Information literacy has been reimagined for a new generation of students. Critical thinking, paired with information literacy has introduced critical literacies to the information literacy landscape, while the ACRL Framework for IL adds metaliteracies, threshold concepts and teaching for transfer to the conversation.
No matter what "it" is called, helping students become engaged with research and develop a sense of inquiry is at the heart of library instruction at The University of Richmond.
Meyer and Land point to problematic aspects of concepts for learners, what they conceive as threshold concepts, offering these,
“as akin to a portal, opening up a new and previously inaccessible way of thinking about something” (1).
They see threshold concepts as “important but problematic factor[s] in the design of effective learning environments within the disciplines” without explicitly naming transfer despite titling their paper “linkages to ways of thinking and practicing within the disciplines” (12). They outline threshold concepts’ characteristics as being
b) probably irreversible;
d) possibly often bounded; and
e) potentially troublesome (7-8).
Meyer, Jan, and Ray Land. "Threshold Concepts and Troublesome Knowledge: An Introduction." Overcoming Barriers to Student Learning: Threshold Concepts and Troublesome Knowledge. New York: Routledge, 2006.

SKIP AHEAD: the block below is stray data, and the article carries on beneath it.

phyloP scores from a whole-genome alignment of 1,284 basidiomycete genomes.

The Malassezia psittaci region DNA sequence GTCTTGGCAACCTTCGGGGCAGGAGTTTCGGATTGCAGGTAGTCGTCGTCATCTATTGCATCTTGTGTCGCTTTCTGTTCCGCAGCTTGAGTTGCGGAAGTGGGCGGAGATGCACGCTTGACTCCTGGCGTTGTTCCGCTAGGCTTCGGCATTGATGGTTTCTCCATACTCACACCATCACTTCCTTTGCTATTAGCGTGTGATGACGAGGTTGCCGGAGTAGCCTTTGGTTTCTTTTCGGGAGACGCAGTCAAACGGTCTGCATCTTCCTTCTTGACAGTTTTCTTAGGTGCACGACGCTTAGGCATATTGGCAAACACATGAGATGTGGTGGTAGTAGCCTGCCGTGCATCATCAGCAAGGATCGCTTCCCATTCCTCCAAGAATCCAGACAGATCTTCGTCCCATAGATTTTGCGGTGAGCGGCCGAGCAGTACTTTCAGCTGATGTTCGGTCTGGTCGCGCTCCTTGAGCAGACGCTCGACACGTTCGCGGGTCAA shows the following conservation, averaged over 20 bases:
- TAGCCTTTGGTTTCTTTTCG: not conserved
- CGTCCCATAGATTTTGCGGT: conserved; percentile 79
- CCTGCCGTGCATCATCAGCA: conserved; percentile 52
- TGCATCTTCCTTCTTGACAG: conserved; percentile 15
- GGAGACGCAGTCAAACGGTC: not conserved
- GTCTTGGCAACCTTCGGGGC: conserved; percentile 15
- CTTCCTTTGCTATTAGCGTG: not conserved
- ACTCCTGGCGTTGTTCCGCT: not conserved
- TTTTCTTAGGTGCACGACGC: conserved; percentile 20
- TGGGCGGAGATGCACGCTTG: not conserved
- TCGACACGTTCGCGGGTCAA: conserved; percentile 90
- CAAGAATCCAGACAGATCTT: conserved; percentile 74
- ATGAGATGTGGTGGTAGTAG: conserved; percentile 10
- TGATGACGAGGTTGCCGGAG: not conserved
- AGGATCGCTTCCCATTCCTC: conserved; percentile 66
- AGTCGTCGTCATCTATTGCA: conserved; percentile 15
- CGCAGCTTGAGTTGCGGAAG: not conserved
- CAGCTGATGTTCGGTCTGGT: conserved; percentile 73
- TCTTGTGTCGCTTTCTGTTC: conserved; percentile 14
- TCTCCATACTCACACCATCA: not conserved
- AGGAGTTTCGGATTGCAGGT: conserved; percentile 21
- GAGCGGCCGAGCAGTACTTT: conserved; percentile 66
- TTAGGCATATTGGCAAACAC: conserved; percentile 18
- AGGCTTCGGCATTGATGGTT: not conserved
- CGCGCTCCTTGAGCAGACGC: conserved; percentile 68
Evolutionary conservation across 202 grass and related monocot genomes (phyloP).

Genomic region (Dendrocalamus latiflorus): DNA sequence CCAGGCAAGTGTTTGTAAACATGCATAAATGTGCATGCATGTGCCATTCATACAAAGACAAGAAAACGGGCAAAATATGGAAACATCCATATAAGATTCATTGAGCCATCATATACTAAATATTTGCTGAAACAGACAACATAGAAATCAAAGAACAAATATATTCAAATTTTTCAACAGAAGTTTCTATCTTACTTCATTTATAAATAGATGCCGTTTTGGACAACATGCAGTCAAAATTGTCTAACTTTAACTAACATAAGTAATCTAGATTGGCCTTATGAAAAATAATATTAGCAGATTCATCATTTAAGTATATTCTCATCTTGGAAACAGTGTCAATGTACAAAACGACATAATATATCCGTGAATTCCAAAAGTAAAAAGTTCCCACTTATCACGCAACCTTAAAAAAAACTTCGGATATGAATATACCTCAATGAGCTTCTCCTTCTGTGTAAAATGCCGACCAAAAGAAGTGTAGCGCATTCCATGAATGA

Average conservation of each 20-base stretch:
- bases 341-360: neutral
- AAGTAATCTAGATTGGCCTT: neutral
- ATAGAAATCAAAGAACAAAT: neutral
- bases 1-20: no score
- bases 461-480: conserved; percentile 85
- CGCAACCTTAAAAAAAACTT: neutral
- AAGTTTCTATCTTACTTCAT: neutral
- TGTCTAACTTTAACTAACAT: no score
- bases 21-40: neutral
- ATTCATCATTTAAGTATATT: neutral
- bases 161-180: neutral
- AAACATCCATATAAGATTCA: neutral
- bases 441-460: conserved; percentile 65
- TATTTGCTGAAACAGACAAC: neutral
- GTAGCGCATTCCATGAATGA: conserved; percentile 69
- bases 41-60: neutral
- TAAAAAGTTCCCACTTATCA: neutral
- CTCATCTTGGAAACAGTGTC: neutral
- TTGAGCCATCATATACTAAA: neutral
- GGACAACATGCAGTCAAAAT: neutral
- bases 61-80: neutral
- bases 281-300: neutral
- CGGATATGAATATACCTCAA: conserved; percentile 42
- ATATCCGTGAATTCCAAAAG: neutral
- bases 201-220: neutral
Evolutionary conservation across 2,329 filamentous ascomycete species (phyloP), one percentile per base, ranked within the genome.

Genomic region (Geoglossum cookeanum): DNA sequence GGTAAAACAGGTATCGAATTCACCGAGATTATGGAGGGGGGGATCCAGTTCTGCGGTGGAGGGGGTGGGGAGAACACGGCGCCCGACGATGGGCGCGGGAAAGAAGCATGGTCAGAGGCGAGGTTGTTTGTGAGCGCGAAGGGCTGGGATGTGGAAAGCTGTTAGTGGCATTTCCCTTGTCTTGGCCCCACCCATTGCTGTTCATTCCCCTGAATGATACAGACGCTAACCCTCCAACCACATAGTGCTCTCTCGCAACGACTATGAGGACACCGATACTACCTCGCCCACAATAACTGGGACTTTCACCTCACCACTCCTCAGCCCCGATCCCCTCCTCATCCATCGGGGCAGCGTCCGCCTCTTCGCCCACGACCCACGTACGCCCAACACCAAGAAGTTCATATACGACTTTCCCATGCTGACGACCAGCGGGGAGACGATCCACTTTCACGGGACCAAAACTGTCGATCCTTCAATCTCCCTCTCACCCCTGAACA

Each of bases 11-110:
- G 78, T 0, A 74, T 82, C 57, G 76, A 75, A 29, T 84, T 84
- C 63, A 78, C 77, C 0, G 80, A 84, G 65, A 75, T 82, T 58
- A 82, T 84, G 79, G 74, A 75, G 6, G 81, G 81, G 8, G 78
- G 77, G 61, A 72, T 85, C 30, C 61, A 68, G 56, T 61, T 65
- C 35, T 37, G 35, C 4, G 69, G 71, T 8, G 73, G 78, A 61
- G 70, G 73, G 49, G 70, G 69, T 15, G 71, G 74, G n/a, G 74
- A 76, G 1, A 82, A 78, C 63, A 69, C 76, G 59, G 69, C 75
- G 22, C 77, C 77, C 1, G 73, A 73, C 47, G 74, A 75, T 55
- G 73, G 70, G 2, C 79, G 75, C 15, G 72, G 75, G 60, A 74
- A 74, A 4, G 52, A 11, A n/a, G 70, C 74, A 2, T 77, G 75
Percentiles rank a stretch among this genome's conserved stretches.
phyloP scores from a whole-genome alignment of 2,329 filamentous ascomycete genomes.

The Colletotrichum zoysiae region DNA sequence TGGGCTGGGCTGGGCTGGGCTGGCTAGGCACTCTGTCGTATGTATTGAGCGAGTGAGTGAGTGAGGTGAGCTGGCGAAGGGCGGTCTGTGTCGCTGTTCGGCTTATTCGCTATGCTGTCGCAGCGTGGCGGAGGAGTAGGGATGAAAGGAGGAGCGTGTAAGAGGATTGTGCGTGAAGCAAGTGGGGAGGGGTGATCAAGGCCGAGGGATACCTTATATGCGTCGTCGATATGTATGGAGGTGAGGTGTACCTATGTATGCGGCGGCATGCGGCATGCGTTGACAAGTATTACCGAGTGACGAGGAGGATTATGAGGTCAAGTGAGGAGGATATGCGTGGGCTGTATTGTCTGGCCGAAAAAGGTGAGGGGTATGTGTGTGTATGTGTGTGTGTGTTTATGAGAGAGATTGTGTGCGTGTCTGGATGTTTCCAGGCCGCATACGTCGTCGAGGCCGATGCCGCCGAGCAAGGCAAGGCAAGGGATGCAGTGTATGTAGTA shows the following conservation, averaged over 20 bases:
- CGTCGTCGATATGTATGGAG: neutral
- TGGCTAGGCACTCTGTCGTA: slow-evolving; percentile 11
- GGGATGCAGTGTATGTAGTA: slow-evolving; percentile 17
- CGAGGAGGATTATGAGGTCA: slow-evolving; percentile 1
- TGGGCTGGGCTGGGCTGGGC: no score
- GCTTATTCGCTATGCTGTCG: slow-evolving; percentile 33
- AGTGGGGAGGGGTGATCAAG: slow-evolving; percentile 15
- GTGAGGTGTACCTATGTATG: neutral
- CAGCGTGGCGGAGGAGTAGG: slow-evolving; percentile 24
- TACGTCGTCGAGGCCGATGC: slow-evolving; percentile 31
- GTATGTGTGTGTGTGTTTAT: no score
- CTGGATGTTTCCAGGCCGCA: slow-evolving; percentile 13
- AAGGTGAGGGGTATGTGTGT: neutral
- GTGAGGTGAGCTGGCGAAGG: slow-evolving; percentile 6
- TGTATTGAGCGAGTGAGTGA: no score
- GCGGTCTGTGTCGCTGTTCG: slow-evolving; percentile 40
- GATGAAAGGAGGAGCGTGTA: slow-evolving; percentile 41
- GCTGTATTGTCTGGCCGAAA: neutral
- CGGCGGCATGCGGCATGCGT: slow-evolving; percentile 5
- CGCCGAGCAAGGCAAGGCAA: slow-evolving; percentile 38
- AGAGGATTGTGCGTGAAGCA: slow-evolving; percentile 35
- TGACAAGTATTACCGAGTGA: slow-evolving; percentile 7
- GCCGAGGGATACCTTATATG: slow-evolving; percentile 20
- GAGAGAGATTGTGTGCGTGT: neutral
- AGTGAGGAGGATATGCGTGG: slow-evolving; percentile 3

Teaching for Transfer
Perkins and Salomon, in “Teaching for Transfer,” establish transfer as
“integral to our expectations and aspirations for education” (22).
They point out that “we want [students] to make thoughtful interpretations, [but] we can hardly expect transfer of a performance that has not been learned in the first place” (28).
To encourage learning transfer, there should be
"an emphasis on learning fundamental principles, on being mindful, on explicitly cuing learners to help them make connections that might otherwise elude them, and on mentoring and providing scaffolding" (Brent 2011, 416).
“[b]y thematizing the process of research itself—including not just library skills but also critical reading, critical thinking, and extended practice in writing the research-oriented first-year seminar can provide an environment in which students learn to transition into university-level academic literacy (Brent 2006, 34).
Brent, Doug. "Transfer, Transformation, and Rhetorical Knowledge: Insights from Transfer Theory." Journal of Business and Technical Communication 25.4 (2011): 396-420.
---. "Using an Academic-Content Seminar to Engage Students with the Culture of Research." Journal of the First-Year Experience & Students in Transition 18.1 (2006): 29-60.
Perkins, David N, and Gavriel Salomon. "Teaching for Transfer." Educational Leadership 46.1 (1988): 22-32.